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A fast pyrolysis system consists of an integrated series of operations starting with delivery of a roughly prepared feedstock such as whole tree chips from short rotation coppice, wood waste from furniture manufacture, energy crops such as miscanthus or sorghum, or agricultural residues such as straw.  The main steps are illustrated and summarised below:


Overall fast pyrolysis process

Reception and storage Low capacity systems of up to around 3 t/h feed typically consist of a concrete pad for tipping delivered feed and a front end loader to move it between reception, storage and handling steps. Larger size plants will increasingly require more sophisticated systems analogous to those employed in pulp and paper mills. This will include weighbridge, tipping units, conveyors, bunker storage.
Feed drying This is usually essential unless a naturally dry material such as straw is available. A typical specification is 10% moisture in the dried product as not does only the feed moisture report to the liquid product but also the reaction water from pyrolysis, which typically gives 12-15% water in the product. Waste low grade process heat and would usually be employed from char combustion, for example in a rotary kiln. Biomass may also be burned for this purpose.
Comminution Particles have to be very small to fulfil the requirements of rapid heating and to achieve high liquid yields as explained earlier. This is costly and reactors that can use larger particles, such as ablative pyrolysers, have an advantage.
Reactor A wide variety of configurations have been tested as described above that show considerable diversity and innovation in meeting the basic requirements of fast pyrolysis. the "best" method is not yet established.
Char & ash seperation Some char is inevitably carried over from cyclones and collects in the liquid. Almost all of the ash in the biomass is retained in the char so successful char removal gives successful ash removal. The char may be separated and exported if there is a viable market, otherwise it would be used to provide process heat either directly as in circulating fluid bed reactors or indirectly as in fluid bed systems.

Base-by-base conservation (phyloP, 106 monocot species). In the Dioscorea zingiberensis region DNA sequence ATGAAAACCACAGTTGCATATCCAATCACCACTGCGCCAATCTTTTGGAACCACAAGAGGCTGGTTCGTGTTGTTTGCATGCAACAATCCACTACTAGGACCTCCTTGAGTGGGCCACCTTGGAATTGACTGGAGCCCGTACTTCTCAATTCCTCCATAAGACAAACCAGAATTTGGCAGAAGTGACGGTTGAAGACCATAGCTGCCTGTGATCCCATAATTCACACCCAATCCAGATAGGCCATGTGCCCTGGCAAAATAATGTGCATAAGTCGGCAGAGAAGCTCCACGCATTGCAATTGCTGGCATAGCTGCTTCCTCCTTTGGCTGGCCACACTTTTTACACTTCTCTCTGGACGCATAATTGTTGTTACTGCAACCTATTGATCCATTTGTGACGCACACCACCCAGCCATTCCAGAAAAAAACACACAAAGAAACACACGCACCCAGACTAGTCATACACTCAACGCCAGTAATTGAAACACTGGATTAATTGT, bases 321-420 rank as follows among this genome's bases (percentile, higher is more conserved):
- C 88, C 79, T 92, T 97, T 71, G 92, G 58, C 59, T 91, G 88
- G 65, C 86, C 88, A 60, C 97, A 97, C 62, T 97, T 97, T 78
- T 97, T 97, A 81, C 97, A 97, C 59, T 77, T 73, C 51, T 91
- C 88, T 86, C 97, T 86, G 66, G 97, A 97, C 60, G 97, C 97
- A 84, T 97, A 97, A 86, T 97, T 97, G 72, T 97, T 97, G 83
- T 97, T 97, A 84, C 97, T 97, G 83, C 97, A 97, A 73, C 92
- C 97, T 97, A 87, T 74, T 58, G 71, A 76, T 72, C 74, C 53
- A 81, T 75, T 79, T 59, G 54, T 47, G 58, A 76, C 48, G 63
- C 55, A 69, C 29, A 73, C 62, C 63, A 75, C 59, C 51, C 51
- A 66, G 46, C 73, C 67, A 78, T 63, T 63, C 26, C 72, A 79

Liquids collection Larger scale processing would usually employ quenching with an immiscible liquid such as hydrocarbon or cooled liquid product. Both are effective. Although collections of aerosols is difficult there has been considerable success with electrostatic precipitators. This technology is widely used on very large scales, so at least in principle this should not be a problem. Careful design is needed to avoid blockage from differential condensation of heavy ends. Light ends collection is important in reducing liquid viscosity.
Storage and transport The bio-oil will require some local storage prior to local or remote use. A tank farm will provide storage and blending facilities. Both storage and transport are features unique to fast pyrolysis and permit economies of scale to be realised from building as large a conversion plant as possible as well as offering economic supplies of bio-oil for distributed or decentralised small scale power and heat applications.




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